The net result is a deft and lively Chardonnay, but more than that, it’s a deft and lively Central Coast Chardonnay. I know the area well, and found the wine readily evoked the misty rolling hills that tumble down to the California coastline in a hamlet called Bonny Doon. It’s a wine that’s about clarity, refreshment, minerals, and sea air—in short, about its place, and about working with what that place delivers.
On to the Best Red. After one blind sniff, Arthur Black pronounced it, “Coonawarra!,” a nod to the signature aromas of wines from this region on South Australia’s coastal fringe. By then we had already sampled over twenty red wines. Some were juicy and lean, some ripe and broad, yet others had been burnished to a high polish by oak and attention in the cellar.
Penley’s Coonawarra Cabernet Sauvignon stood out. Its aromas were resplendent with brushy herbs top-noted by eucalyptus and juniper. On the tongue the wine felt both bright and savory, with fine-grained tannins, lively acidity, and deep black currant fruit adding an earthy bass note. And the wine kept shifting, lifting now into anise and red berries, then settling back to tea and spice and earth. It was not exactly a seamless wine, mostly because it was so mercurial, yet it felt unified and whole. It was even better the next day after copious air. Here was a wine with panache and character, truly about its place, thoroughly engaging, and deftly crafted.
Afterward, I spoke with the man who made it, Kym Tolley. A fifth generation winemaker, he’s descended from two Australian winemaking families, Penfold and Tolley (his winery name, Penley, is a pastiche of both surnames.) He has forty-two vintages under his belt.
When I described to him what I’d read in his wine, he chuckled approvingly. “What you described in the ’09 is exactly what we’re trying to do,” he said. “It’s complexity. I wanted to make my reserve wines about complexity. Mint, chocolate, licorice, blackberries. They come out at different times, and different people are sensitive to different elements. You might taste more licorice than I do,” (I do), “But what concerns us is a balanced character.”
As a young winemaker, Tolley worked at Penfold’s winery in the Barossa, and although the company had vineyards in Coonawarra, they trucked the grapes north to be made into wine. Tolley was smitten with the quality of that fruit.
“I was amazed at the fruit intensity, its perfumy, aromatic spiciness. In those days we picked a lot younger, so they had that herbal character. And you could see that in the young wine.” That style wasn’t fashionable at the time in Australia, but Tolley loved it. “I was a secret Cabernet drinker,” he confided. “I never liked drinking that big, Aussie, blockbuster style.”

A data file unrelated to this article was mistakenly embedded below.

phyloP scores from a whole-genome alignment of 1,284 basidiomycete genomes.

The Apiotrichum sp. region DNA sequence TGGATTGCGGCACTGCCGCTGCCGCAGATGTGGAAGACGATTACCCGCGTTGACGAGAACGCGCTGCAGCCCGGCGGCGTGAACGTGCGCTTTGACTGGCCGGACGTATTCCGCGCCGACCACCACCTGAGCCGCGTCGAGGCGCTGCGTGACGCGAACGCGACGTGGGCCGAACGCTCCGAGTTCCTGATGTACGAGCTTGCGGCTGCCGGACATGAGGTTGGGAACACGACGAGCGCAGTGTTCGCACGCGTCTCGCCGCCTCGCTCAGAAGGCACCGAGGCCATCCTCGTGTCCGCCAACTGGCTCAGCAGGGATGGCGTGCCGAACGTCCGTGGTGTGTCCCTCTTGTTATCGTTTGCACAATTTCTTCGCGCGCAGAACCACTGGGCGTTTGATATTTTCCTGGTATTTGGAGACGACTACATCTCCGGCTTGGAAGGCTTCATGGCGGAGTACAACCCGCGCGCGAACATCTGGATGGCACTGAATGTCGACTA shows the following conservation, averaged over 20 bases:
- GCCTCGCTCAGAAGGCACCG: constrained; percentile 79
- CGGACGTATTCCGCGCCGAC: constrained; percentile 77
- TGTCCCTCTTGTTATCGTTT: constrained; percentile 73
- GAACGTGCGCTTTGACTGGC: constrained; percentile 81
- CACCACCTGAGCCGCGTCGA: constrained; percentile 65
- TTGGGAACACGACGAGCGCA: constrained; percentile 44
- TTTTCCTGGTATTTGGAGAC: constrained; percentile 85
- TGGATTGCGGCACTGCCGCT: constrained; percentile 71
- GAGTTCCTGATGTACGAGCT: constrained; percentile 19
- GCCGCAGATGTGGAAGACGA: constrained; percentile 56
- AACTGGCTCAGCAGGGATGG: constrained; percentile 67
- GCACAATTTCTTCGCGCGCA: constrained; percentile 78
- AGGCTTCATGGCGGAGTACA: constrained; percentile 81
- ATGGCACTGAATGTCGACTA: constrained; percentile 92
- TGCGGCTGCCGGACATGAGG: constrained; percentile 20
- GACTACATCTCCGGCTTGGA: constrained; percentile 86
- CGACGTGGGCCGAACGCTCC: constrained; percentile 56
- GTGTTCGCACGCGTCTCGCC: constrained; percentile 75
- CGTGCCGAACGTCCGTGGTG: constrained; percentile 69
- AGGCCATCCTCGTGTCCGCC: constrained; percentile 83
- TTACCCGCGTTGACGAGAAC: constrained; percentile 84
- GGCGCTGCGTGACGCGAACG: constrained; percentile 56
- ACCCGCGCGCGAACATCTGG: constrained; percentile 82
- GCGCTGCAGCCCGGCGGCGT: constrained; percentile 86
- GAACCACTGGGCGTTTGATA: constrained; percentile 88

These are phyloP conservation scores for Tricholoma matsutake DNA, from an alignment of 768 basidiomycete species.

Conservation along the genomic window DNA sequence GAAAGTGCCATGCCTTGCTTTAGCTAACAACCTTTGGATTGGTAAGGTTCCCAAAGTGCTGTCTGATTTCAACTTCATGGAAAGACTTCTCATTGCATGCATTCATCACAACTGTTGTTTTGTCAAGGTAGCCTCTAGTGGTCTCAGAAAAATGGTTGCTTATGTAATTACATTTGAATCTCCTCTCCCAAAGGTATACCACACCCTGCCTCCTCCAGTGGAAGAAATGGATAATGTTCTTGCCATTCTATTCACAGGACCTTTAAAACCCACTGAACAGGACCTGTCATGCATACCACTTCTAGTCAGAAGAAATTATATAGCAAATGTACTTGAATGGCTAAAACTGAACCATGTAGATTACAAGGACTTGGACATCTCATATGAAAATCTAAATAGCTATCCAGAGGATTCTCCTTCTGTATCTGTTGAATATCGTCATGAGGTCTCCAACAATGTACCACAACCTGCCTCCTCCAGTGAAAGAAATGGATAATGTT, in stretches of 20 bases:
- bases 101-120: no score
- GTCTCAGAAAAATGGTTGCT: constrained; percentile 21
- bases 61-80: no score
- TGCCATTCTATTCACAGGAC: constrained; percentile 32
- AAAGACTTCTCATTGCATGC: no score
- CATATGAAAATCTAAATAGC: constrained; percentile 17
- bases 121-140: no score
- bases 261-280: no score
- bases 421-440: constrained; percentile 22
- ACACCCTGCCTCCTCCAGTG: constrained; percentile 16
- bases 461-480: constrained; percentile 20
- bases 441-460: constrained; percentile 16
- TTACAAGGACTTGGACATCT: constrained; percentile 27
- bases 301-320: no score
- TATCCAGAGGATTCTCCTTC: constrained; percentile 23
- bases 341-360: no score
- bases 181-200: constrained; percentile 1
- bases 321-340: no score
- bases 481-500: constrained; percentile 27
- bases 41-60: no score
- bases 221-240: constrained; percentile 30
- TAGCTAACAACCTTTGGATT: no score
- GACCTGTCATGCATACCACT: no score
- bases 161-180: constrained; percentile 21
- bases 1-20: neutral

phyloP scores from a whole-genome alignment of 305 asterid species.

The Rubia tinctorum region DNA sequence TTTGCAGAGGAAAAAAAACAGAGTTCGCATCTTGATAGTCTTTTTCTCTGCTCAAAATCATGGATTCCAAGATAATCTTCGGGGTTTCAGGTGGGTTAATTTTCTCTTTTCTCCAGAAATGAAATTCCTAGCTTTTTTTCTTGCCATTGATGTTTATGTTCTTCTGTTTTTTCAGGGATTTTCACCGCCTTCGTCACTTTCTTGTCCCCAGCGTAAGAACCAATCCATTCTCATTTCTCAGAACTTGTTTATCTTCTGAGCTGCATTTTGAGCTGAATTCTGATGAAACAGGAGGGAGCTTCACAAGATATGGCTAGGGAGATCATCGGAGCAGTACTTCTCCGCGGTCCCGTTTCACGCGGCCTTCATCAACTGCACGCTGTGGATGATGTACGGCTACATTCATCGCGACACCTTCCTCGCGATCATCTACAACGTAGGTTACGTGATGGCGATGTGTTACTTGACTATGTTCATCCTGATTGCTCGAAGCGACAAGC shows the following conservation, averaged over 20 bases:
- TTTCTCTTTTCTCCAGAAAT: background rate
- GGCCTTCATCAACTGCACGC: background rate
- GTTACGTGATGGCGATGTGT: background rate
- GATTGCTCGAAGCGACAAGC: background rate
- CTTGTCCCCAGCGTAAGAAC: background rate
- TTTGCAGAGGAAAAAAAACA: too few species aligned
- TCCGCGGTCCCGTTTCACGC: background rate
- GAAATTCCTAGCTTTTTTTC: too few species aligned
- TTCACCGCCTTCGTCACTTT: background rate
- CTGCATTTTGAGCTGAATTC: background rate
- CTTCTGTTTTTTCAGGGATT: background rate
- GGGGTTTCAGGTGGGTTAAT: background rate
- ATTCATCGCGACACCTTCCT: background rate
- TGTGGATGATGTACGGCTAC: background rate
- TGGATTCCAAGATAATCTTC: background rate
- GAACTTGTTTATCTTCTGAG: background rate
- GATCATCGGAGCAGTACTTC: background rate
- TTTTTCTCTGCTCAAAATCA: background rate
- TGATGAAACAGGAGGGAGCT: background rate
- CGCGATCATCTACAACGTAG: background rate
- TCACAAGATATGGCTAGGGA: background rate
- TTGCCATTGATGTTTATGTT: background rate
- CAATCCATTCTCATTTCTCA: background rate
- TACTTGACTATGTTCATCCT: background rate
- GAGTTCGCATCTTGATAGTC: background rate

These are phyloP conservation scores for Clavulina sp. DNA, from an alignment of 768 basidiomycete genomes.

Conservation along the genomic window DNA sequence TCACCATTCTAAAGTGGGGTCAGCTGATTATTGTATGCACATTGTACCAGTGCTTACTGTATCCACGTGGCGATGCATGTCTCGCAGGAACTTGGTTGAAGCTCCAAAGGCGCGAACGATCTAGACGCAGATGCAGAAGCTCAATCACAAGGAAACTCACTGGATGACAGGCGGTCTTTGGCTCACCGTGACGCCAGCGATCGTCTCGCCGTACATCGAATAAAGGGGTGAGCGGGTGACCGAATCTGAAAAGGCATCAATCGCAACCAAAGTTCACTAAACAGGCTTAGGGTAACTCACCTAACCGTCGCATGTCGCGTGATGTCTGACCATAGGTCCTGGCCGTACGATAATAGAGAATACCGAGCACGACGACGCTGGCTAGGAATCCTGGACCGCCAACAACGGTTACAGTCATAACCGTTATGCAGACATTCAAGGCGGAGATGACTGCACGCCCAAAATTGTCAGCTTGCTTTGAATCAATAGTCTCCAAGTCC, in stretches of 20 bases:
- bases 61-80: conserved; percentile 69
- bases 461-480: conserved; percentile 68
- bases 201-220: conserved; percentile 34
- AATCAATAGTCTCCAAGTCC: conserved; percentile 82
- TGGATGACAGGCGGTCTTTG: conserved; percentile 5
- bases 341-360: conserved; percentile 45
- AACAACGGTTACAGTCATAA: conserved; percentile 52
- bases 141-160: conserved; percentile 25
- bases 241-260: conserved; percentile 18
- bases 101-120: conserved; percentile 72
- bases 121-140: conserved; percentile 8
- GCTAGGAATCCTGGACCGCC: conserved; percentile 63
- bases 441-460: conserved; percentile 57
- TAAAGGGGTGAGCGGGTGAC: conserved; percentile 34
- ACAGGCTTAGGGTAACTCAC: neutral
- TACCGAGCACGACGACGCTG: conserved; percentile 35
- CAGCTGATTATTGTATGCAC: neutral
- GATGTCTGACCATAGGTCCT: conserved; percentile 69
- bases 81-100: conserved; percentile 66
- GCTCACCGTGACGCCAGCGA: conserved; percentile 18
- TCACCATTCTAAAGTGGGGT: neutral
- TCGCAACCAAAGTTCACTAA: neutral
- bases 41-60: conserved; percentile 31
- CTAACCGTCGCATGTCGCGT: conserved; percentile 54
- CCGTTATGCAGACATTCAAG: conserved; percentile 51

So he pulled up stakes and moved to the south coast of Australia. “I went down to Coonawarra twenty-five years ago because I wanted to make this wine we’re talking about now, in the style that you described it.” Clearly, Tolley succeeded.
Finally to Best of Show. If you had told me, before the tasting, that we’d end up awarding Best of Show to a Grüner Veltliner eiswein and nonvintage at that, I’d have called you mad. The dessert wine table at the Grand Tasting was mobbed, and the wines were gone in a flash, but even considering their popularity, I didn’t expect to find such a gem.
Winemaker Franz Türk farms an 18-hectare vineyard in Kremstal, Austria, that dates back to the eighteenth century. About 75% of his fruit is grüner veltliner, but he also grows a little blauer zweigelt and gelber muskateller (a.k.a. muscat blanc à petits grains). The cool climate reliably hands him an eiswein.
I asked Türk about the curiosity of the wine’s nonvintage status. Grapes from the 2011 vintage hung through the turn of the new year, he said, and were harvested in early February of 2012. To this he added grapes from the 2012 vintage harvested in early December. This allowed him to hand-select fruit but still make a reasonable quantity. It also let him achieve a balance of sweetness and acidity. “The thing is,” he said, “if we must wait so long, we must select the grapes a few times, because for ice wine we need healthy grapes.”
The finished wine offers opulent aromas of lychee, honey, and lime peel mingling with hints of white pepper. On the palate there are sparkly lime-citrus notes and waves of mandarin orange, plus a lovely grassy aspect that keeps it fresh. The finish lingers forever. This is a wine alive with acidity and fruit and citrus, but with a vein of something almost saline running through it, too. It’s like a bright green jewel.
“Wine and winemaking are my passion,” says Türk, who describes his style as sustainable and minimalist, with limited technical intervention. “I think less is more!”
Nature gave Türk frozen grapes—not as conveniently as he might have liked. But like the other winning winemakers, he took what he had and took aim at something, and he hit the mark.
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† For more on the interplay between site and winemaking, watch these two short clips from Damien Casten’s “Ask A Winemaker” video series, in which winemaker Alex Gambal explicates this relationship in Burgundy. “How Can One Understand Burgundy?,” Part 1 and Part 2.